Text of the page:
The same subunit vaccine was studied in elderly patients, aged 50 and older, and the results look promising. The overall vaccine efficacy in preventing zoster was 97%, much better than that of the currently approved zoster vaccine. It also appears to be safe—with no difference in terms of incidence of major side effects compared [with] placebo.1
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Q: Any other key takeaways for rheumatologists?
A: Infectious complications and reactivation of latent infections are a major concern when manipulating the immune system. The knowledge gained from the use of these new drugs—and we continue to learn a lot about these new drugs—would help us develop better prevention strategies. The development of better, safer and more immunogenic vaccines would, hopefully, solve most of these issues in the future.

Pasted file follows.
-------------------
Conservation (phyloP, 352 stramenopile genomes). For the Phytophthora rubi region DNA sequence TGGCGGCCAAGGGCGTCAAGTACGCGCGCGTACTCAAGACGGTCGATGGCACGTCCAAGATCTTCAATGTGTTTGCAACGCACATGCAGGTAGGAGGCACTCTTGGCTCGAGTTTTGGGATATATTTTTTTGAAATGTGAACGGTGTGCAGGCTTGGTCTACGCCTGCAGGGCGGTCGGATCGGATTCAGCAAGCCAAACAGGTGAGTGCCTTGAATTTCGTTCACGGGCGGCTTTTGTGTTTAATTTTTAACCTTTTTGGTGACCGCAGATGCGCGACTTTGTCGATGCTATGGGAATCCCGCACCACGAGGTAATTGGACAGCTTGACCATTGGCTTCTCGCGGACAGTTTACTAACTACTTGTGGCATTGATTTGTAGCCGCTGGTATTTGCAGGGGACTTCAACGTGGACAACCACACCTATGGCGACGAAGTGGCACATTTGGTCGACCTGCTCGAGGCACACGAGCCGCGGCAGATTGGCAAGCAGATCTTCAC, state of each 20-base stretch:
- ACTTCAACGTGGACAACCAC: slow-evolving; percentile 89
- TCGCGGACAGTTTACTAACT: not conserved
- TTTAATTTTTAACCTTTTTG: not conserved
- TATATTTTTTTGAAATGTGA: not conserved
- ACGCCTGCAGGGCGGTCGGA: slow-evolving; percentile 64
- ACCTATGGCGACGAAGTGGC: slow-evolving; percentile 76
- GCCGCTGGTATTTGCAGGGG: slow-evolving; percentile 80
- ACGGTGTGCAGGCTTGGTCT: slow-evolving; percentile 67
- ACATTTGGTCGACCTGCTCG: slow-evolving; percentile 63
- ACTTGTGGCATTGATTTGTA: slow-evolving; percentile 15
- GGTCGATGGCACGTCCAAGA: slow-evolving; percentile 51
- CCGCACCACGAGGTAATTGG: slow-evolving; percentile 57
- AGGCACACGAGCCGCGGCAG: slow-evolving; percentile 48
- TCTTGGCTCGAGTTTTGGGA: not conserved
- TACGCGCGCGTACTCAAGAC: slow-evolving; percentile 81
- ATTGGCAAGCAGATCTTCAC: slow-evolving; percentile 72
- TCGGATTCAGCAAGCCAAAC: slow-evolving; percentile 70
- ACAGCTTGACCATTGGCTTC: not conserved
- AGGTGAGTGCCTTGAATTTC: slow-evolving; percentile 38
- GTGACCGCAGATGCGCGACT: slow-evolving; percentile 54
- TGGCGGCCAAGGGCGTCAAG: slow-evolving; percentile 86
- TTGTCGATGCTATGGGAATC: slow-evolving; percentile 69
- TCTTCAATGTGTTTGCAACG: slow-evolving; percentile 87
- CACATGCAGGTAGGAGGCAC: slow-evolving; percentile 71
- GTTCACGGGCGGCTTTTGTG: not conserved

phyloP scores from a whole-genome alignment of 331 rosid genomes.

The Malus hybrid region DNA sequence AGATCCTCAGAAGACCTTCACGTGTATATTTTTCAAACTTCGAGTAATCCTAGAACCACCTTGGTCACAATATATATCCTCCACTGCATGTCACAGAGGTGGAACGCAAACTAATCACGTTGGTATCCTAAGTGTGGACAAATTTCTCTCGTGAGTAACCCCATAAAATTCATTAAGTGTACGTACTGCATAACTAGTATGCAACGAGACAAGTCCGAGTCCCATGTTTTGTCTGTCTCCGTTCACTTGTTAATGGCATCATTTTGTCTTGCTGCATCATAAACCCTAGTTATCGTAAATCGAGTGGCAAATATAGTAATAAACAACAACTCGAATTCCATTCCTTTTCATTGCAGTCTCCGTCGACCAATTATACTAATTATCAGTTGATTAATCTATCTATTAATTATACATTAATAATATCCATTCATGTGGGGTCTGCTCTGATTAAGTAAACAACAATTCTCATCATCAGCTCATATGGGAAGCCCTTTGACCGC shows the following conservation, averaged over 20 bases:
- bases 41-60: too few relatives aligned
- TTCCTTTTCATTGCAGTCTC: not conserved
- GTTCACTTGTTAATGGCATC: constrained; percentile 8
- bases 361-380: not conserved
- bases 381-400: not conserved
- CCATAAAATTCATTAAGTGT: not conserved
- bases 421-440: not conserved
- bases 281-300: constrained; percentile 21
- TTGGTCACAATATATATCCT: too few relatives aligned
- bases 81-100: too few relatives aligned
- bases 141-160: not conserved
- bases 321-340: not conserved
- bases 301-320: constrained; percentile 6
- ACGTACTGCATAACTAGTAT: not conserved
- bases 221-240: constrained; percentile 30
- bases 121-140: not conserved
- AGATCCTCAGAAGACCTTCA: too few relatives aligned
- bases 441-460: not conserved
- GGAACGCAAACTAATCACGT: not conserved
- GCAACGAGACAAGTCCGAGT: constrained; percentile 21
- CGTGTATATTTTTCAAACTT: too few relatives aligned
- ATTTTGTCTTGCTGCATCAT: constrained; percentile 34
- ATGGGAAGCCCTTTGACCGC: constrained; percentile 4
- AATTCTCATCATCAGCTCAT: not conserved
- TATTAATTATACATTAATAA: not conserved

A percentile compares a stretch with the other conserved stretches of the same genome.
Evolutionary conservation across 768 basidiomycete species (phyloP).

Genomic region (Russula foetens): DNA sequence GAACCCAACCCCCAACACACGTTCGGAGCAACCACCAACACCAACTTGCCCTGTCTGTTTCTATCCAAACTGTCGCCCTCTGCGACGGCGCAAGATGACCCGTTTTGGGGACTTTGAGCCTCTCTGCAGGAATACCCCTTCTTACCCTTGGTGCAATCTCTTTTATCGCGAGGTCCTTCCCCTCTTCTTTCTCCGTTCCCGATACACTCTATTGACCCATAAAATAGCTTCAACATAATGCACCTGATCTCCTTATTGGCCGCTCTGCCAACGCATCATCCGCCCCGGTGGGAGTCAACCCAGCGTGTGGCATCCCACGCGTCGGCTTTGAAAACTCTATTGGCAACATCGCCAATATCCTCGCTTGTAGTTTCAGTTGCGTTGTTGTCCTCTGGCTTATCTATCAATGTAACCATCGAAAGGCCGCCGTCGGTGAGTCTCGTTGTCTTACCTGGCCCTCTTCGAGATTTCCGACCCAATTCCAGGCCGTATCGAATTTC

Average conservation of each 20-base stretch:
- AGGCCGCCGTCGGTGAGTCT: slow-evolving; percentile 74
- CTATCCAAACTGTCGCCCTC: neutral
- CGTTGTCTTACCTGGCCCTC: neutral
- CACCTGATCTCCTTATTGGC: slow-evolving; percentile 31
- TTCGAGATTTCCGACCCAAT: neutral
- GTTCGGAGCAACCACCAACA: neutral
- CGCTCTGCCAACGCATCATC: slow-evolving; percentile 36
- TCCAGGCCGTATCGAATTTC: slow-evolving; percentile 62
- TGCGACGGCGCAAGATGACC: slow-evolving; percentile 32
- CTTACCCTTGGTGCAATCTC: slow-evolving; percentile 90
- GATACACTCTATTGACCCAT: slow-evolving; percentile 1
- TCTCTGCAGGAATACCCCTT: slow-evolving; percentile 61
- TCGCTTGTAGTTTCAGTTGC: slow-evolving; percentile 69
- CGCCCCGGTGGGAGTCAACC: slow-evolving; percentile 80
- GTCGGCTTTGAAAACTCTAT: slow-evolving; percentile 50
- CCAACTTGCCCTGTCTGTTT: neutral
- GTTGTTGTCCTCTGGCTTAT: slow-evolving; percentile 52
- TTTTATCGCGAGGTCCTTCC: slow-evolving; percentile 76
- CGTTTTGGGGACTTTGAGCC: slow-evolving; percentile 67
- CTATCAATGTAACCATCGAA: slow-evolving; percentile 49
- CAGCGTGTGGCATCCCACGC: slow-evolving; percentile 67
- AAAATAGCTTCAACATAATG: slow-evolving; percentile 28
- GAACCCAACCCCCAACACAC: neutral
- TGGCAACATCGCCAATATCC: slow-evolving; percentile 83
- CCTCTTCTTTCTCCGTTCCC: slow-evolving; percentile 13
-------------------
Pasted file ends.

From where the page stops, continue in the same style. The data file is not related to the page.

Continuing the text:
Richard Quinn is a freelance writer in New Jersey.
- Lal H, Cunningham AL, Godeaux O, et al. Efficacy of an adjuvanted herpes zoster subunit vaccine in older adults. N Engl J Med. 2015 May 28;372(22):2087–2096. doi: 10.1056/NEJMoa1501184. Epub 2015 Apr 28.